Shared from the 8/24/2021 San Francisco Chronicle eEdition


Watch GPS data offers clues in jogger’s death

For more than 30 minutes on July 10, runner Philip Kreycik tore through Pleasanton Ridge Regional Park at a pace only achieved by seasoned athletes, at times dipping well below a 6-minute mile on a day that would hit 106 degrees.

But the Berkeley man began to slow considerably by the time he hit 8 kilometers, or about 5 miles, according to GPS data from Kreycik’s smartwatch. And what had been an intuitive path through well-worn trails had become erratic, with Kreycik zig-zagging in tight clusters around a remote game area before coming to a full stop.

It was the same location where search officials would find his remains nearly a month later.

The GPS data provide crucial clues into the conditions surrounding his death, after an initial autopsy found no signs of traumatic injuries. The report, obtained exclusively by The Chronicle, suggests that Kreycik may have experienced an altered mental state toward the end of his run, and that he likely died before search team boots ever hit the ground.

Sgt. Ray Kelly, a spokesman for the Alameda County Sheriff ’s Office, said Kreycik’s movements could indicate a sort of delirium from heat exhaustion.

“Some experts in this field looked at the data and explained to us that it’s very possible that he had a heat stroke-related incident,” Kelly said. “This can cause people to hallucinate and act out in irrational ways before they become unconscious.”

Kreycik was first reported missing on July 10, a few hours after the 37-year-old father of two left for a run and never returned. Officials said that around 11 a.m. Kreycik told his wife he was setting out from the parking lot for a one-hour run.

This tracks with the data retrieved from Kreycik’s Suunto smartwatch, which has him beginning the run at 10:49 a.m. In chilling detail, the GPS data traces the path and splits of the entire 9.62 kilometer journey, showing that he ran for about 30 minutes, then dramatically slowed down, perhaps walking, and moved erratically — in zigzags and circles — before coming to a stop. The GPS stopped tracking movement 4.5 hours after he started his run.

In contrast to his earlier sidesplitting speeds, Kreycik’s final steps are traveled at a pace of about 1 to 2 kilometers per hour, or 0.62 mph to 1.24 mph. The data did not include a heart rate monitor, which could have indicated a precise time of death, but officials said it was likely almost immediately after Kreycik came to a stop.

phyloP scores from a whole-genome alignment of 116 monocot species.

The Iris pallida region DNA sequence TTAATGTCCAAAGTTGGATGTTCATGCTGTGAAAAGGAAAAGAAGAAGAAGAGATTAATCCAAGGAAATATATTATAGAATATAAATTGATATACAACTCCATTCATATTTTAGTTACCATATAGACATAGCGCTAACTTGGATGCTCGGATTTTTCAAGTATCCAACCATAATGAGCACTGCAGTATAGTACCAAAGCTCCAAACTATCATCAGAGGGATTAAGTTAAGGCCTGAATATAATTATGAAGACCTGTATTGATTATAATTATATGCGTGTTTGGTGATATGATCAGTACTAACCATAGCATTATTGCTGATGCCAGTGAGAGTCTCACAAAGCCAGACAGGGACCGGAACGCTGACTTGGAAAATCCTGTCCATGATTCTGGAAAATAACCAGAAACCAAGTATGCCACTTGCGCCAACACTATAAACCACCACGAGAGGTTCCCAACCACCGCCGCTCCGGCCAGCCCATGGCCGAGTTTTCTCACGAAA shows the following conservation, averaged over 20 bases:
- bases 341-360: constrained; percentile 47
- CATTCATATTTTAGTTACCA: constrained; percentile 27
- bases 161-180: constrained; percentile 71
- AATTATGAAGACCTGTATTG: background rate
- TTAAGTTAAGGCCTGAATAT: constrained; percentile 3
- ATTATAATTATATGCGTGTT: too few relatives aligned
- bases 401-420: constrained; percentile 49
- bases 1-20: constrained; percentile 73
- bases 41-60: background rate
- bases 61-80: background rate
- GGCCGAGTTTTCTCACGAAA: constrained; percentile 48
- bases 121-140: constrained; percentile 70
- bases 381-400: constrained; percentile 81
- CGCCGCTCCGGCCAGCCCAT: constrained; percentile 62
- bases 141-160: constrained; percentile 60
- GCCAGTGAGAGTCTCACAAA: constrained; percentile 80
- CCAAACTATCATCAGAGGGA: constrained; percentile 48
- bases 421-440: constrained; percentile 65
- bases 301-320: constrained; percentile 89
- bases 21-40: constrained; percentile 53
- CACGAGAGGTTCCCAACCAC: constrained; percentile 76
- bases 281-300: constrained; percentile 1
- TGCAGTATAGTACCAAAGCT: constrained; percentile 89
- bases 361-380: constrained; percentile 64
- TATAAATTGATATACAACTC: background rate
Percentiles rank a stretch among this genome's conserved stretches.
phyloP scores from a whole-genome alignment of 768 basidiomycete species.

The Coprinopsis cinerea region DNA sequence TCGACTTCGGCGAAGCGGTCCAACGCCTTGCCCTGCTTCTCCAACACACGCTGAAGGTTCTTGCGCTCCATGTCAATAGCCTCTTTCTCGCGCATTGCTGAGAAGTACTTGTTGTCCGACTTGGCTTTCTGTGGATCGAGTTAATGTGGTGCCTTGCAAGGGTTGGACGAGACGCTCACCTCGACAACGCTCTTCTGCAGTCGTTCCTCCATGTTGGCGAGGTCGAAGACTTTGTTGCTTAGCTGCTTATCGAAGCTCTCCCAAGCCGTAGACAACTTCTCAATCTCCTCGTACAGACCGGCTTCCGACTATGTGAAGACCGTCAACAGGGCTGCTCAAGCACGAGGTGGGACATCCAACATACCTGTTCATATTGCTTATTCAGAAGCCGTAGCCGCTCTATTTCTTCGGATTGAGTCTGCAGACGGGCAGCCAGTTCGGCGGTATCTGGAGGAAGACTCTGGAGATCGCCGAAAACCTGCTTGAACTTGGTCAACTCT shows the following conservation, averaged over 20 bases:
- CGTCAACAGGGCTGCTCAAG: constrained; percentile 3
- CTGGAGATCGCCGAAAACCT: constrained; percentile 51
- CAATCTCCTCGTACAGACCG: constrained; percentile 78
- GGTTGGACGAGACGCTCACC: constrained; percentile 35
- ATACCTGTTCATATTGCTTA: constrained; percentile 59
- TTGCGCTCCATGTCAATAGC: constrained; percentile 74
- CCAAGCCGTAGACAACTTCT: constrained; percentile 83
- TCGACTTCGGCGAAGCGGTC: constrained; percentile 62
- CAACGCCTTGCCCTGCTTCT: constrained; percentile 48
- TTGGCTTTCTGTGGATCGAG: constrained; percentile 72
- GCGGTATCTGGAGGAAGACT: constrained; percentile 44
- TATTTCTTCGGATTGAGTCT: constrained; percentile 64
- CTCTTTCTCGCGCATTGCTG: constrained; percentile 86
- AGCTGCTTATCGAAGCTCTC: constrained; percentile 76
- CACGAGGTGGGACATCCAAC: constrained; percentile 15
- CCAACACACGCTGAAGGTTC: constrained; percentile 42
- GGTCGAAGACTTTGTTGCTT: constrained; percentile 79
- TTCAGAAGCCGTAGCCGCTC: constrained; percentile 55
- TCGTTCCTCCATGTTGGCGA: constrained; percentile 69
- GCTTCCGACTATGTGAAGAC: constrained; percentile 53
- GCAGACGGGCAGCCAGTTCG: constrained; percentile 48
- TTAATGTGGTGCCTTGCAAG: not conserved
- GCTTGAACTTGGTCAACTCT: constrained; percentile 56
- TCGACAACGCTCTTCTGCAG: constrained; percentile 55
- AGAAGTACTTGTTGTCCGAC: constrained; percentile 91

Kreycik’s disappearance touched off an exhaustive search that would last for weeks, encompassing hundreds of personnel and volunteers, scent dogs, drones and aircraft. It was volunteer searcher who ultimately found Kreycik’s body on Aug. 3, under a tree about a quarter mile off the trail the runner had charted on a fitness app.

But officials said Kreycik didn’t bring his phone with him on the run, and didn’t follow the trail he mapped out for himself. Instead of completing an intended loop on the Sinbad Creek Trail southwest of his car, Kreycik doubled back and headed up north toward Dublin Canyon Road to an area northwest of where he parked.

Kreycik ultimately passed away in a remote, northern section area of the East Bay park, about 20 yards off a game trail and under a large oak tree. While officials said he was about a mile off course, at one point during the final leg of the route Kreycik was just a few hundred yards from residences off Dublin Canyon Road.

Kelly said at this point officials are waiting on toxicology results but are expecting them to be inconclusive. Absent evidence of a traumatic injury, the smart-watch data may hold the most comprehensive answers about what happened to Kreycik on July 10.

“He obviously had some type of emergency,” Kelly said.

Megan Cassidy is a San Francisco Chronicle staff writer. Email: Twitter: @meganrcassidy

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